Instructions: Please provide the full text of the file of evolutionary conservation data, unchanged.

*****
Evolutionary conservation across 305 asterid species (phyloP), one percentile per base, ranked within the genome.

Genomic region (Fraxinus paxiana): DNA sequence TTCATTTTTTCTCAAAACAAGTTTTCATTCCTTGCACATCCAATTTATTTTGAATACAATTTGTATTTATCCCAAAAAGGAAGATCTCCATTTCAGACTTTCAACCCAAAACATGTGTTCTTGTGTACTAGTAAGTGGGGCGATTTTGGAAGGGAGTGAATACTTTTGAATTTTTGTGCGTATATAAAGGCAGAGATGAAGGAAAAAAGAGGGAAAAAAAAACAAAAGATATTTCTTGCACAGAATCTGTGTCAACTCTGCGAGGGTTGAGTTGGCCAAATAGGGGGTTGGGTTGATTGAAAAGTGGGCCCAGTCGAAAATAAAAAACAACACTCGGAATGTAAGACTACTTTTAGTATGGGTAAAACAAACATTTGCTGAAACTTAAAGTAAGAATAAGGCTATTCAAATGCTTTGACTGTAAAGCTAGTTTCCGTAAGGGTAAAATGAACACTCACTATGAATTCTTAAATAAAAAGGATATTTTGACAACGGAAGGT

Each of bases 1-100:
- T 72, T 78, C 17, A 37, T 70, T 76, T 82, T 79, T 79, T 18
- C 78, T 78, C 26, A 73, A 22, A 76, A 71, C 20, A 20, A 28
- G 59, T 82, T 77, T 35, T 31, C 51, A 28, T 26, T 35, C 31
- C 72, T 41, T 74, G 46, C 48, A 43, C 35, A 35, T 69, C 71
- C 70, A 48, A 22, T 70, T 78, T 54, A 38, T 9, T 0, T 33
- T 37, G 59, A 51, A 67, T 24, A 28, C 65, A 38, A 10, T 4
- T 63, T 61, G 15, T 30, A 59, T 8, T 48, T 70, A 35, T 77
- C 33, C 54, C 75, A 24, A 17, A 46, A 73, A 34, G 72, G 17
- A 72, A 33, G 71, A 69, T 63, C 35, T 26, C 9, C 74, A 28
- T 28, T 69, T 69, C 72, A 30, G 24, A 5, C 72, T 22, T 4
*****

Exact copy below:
Evolutionary conservation across 305 asterid species (phyloP), one percentile per base, ranked within the genome.

Genomic region (Fraxinus paxiana): DNA sequence TTCATTTTTTCTCAAAACAAGTTTTCATTCCTTGCACATCCAATTTATTTTGAATACAATTTGTATTTATCCCAAAAAGGAAGATCTCCATTTCAGACTTTCAACCCAAAACATGTGTTCTTGTGTACTAGTAAGTGGGGCGATTTTGGAAGGGAGTGAATACTTTTGAATTTTTGTGCGTATATAAAGGCAGAGATGAAGGAAAAAAGAGGGAAAAAAAAACAAAAGATATTTCTTGCACAGAATCTGTGTCAACTCTGCGAGGGTTGAGTTGGCCAAATAGGGGGTTGGGTTGATTGAAAAGTGGGCCCAGTCGAAAATAAAAAACAACACTCGGAATGTAAGACTACTTTTAGTATGGGTAAAACAAACATTTGCTGAAACTTAAAGTAAGAATAAGGCTATTCAAATGCTTTGACTGTAAAGCTAGTTTCCGTAAGGGTAAAATGAACACTCACTATGAATTCTTAAATAAAAAGGATATTTTGACAACGGAAGGT

Each of bases 1-100:
- T 72, T 78, C 17, A 37, T 70, T 76, T 82, T 79, T 79, T 18
- C 78, T 78, C 26, A 73, A 22, A 76, A 71, C 20, A 20, A 28
- G 59, T 82, T 77, T 35, T 31, C 51, A 28, T 26, T 35, C 31
- C 72, T 41, T 74, G 46, C 48, A 43, C 35, A 35, T 69, C 71
- C 70, A 48, A 22, T 70, T 78, T 54, A 38, T 9, T 0, T 33
- T 37, G 59, A 51, A 67, T 24, A 28, C 65, A 38, A 10, T 4
- T 63, T 61, G 15, T 30, A 59, T 8, T 48, T 70, A 35, T 77
- C 33, C 54, C 75, A 24, A 17, A 46, A 73, A 34, G 72, G 17
- A 72, A 33, G 71, A 69, T 63, C 35, T 26, C 9, C 74, A 28
- T 28, T 69, T 69, C 72, A 30, G 24, A 5, C 72, T 22, T 4